West Dallas – Dallas, Texas

West Dallas is an area consisting of many communities and neighborhoods in Dallas, Texas, United States. West Dallas is bounded by Interstate 30 on the south, the Trinity River on the east and north, and the Trinity River’s West Fork on the west.

One of the city’s up-and-coming areas for urban revitalization, West Dallas is seeing new developments emerge. They include:

  • Trinity Groves, on Singleton Boulevard
  • Sylvan/Thirty, on Fort Worth Avenue
  • Alta West Commerce
  • Alta Yorktown
  • Cliff View (West of Sylvan and north of Fort Worth Avenue)

These developments bring top-tier chefs, yoga studios, fresh-food markets, hip retail, and apartments and condos with views of the downtown Dallas skyline, the Margaret Hunt Hill Bridge, and the Margaret McDermott Bridge.

Other newer residents of West Dallas include the Belmont Hotel; the restaurant/bar complex Chicken Scratch/The Foundry; The Workroom, the SPCA of Texas, Dead White Zombies theater company, Salon Las Americas event center, and MetroPaws Animal Hospital, among many others.

A budding industrial turned arts area of Dallas, West Dallas right past Trinity Groves, is filled with entertainment and murals. Find live music, mini golf, hidden taquerias, old-school restaurants, and more, plus a great development for the whole family, known as Sylvan Thirty! 

The History of West Dallas Timeline will guide you through West Dallas’ history, from environmental injustice t to the housing crisis faced throughout its history. In each event, you will find information from books, articles, and news sources along with a video or podcast diving deeper into the topic. The history below, compiled by Cristal Mendez and Shelby Peck, was intended to highlight key events in the past, but also explain how those events are still shaping the future of West Dallas.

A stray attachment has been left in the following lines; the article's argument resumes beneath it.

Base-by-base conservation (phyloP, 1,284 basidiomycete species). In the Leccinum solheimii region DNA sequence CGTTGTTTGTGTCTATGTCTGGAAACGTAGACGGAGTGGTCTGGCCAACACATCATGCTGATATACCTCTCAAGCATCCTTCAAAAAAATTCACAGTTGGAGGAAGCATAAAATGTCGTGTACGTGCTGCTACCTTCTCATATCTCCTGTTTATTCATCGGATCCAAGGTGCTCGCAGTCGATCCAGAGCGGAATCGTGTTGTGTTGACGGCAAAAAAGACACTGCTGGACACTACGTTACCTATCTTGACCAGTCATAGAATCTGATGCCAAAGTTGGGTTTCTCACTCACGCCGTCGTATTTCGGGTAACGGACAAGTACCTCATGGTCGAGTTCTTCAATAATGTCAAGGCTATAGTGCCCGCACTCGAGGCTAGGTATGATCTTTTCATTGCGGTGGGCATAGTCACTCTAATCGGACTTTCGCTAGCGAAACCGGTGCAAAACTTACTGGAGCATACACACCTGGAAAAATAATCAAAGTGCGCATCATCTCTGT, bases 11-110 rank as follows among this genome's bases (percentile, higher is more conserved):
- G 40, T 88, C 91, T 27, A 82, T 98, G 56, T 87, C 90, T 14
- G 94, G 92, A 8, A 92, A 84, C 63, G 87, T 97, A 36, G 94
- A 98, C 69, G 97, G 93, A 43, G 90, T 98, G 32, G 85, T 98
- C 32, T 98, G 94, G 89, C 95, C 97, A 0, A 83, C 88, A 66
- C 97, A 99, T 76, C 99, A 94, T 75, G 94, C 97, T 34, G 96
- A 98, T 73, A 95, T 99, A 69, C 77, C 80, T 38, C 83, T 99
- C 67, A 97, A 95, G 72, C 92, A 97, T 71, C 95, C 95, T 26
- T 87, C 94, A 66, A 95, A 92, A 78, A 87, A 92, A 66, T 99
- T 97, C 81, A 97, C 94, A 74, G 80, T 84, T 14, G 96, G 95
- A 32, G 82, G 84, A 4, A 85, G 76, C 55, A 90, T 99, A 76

West Dallas originated as a community on the outskirts of Dallas. The community was founded in 1886.

In 1909 the Thomas A. Edison School was built. Murphy Metals (later known as RSR Corporation), a secondary lead smelter processing company, opened a 63-acre (250,000 m2) facility and in 1934 started operations at the site. The process of secondary lead smelting melts the collected lead materials or, lead scrap, into metallic lead that can then be used to cast into molds. Significant lead emissions can occur from poorly controlled refining, casting, and drossing operations.

The city of Dallas annexed West Dallas into the city limits in 1954. Before that year, many residents lived in an area lacking basic services because they resided outside the city lines. Then in 1956, a 3,500-unit public housing complex was to be built just north of the RSR lead smelter facility. The southern edge of the public housing complex was located 50 feet (15 m) from the lead smelter’s property line.

In 1968 the City of Dallas enacted an ordinance prohibiting more than 5 micrograms per cubic meter over 30 days. This act went unenforced because in the 1960s RSR Corp West Dallas facility released more than 269 tons of lead particles into the air each year. During that time few residents could afford the luxury of air conditioning, so in the summers they kept their doors and windows open to combat the heat, directly exposing them to the toxins in the air, even in their own homes. It wasn’t until 1972 that Dallas officials learned that lead could be finding its way into the bloodstreams of children who lived in West Dallas and the bordering community of East Oak Cliff.

The Dallas Health Department then conducted a study of its own. They found children living near smelters had elevated levels of lead. Lead could reach their bloodstream through the air, soil, and households in and around their living environments. In areas near smelters, children had a 36 percent increase in blood lead levels. The city failed to take immediate action and in 1974 the city sued local smelters. The company agreed to pay $35,000 and install new pollution control equipment. This did little to resolve the problem because in 1983 the pollution equipment had still not been installed at RSR Corp. Pressure from the community on government agencies was beginning to rise.


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